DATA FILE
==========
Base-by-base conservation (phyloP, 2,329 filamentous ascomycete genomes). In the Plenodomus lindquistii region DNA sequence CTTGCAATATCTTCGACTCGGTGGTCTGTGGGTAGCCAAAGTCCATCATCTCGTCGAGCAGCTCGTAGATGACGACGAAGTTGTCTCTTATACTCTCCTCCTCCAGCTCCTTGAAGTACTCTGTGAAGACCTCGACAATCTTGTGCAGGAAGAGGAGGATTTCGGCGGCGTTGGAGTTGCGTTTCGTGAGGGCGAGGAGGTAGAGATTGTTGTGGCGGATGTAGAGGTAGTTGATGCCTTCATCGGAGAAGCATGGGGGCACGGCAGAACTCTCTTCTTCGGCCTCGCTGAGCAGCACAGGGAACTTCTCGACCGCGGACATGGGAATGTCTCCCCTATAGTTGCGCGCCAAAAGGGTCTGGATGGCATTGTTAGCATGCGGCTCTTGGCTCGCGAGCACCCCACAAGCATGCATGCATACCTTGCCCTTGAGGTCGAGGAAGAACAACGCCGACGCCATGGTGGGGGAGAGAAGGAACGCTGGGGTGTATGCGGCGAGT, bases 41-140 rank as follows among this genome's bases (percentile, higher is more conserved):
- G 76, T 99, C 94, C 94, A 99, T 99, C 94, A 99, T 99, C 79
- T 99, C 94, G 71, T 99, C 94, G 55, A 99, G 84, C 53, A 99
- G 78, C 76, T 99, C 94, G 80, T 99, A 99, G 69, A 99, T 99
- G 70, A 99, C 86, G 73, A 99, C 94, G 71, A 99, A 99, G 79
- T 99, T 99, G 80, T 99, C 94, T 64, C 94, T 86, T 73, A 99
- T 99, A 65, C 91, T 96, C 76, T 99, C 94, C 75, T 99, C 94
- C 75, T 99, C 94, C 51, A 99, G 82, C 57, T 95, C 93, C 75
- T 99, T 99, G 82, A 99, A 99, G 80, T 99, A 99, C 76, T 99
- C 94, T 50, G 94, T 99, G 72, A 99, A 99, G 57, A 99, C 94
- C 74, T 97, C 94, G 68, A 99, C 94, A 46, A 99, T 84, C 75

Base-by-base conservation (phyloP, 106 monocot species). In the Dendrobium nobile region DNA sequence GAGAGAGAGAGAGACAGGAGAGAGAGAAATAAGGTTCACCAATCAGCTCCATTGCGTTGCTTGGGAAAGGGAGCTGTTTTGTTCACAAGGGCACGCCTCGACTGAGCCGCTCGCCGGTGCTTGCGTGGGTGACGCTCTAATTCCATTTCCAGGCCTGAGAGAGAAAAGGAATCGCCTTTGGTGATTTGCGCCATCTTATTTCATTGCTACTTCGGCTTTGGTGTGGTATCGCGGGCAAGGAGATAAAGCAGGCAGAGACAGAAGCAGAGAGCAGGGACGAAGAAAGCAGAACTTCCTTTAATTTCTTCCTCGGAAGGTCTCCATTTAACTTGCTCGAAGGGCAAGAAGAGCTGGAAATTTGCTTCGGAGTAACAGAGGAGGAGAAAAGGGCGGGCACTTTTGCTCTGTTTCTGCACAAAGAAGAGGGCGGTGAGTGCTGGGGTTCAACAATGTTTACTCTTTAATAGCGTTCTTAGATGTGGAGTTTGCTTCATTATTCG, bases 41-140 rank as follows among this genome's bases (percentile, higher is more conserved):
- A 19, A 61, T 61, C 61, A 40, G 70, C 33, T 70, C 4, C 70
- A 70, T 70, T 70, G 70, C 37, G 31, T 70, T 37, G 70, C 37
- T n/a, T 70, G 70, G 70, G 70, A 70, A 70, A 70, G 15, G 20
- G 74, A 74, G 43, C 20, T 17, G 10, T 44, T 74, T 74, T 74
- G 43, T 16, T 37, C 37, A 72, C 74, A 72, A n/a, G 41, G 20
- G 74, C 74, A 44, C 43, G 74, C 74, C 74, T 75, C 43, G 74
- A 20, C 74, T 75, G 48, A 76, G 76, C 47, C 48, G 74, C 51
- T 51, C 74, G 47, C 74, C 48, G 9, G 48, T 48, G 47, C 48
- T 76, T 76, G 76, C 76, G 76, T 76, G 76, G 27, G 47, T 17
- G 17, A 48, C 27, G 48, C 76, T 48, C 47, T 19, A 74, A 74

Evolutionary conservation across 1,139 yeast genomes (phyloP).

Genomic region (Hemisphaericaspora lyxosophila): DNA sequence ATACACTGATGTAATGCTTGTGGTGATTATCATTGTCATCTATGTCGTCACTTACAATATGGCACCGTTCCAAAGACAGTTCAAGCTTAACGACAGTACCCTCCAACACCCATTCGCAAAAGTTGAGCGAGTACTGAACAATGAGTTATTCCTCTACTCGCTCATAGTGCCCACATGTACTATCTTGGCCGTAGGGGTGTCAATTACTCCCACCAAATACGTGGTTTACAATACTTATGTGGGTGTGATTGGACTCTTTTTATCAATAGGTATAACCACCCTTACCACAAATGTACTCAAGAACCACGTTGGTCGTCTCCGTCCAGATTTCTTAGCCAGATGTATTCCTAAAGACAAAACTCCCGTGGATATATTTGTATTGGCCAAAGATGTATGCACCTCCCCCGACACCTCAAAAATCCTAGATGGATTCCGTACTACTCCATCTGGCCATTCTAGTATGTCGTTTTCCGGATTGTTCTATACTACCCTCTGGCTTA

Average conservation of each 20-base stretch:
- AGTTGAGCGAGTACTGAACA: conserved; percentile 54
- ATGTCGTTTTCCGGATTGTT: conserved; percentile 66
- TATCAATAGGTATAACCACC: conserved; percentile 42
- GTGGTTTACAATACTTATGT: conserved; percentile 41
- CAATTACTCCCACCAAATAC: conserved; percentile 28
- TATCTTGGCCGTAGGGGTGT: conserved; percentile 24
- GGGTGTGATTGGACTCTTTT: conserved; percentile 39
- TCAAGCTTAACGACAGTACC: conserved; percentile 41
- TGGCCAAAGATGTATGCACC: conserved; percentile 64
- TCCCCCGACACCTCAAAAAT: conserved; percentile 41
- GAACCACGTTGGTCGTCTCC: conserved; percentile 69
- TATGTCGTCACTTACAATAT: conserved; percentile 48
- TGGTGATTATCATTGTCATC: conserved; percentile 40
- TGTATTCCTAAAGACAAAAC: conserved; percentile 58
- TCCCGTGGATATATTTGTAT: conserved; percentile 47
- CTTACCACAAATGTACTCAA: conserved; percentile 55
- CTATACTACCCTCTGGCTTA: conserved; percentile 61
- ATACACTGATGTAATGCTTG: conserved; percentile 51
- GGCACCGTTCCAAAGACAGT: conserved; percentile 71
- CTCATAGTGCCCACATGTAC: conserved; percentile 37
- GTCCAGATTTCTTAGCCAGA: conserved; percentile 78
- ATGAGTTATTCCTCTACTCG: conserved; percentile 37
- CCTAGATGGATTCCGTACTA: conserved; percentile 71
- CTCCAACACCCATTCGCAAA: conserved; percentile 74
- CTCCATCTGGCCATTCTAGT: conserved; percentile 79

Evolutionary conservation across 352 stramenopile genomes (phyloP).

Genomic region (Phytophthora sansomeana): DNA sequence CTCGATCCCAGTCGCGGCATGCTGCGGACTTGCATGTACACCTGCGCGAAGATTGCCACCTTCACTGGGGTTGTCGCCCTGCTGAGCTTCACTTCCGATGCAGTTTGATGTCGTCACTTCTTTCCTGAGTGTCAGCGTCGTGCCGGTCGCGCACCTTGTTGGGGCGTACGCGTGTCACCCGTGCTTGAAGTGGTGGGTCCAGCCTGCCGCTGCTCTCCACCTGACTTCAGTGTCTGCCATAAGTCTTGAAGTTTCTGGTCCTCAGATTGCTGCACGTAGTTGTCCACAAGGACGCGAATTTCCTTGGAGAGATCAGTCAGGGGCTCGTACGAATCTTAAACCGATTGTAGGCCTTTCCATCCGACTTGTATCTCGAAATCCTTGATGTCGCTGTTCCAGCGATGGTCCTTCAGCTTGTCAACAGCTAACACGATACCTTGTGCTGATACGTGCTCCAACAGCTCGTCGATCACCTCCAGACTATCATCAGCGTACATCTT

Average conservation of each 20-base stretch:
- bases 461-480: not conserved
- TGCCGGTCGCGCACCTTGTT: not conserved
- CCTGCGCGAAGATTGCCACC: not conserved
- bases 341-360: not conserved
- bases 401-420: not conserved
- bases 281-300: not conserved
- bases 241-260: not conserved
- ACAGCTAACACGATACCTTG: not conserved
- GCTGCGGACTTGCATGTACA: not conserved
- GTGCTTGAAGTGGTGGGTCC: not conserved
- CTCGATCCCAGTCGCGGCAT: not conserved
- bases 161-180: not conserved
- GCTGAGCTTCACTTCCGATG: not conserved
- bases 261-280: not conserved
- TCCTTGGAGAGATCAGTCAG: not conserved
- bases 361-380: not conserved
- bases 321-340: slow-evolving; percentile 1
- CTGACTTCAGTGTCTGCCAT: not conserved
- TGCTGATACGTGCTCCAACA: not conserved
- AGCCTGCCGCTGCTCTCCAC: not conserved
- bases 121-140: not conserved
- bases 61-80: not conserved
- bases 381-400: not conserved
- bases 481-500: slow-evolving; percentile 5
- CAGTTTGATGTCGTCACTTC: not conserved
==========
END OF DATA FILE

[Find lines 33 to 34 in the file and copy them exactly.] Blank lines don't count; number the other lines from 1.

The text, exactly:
- TCAAGCTTAACGACAGTACC: conserved; percentile 41
- TGGCCAAAGATGTATGCACC: conserved; percentile 64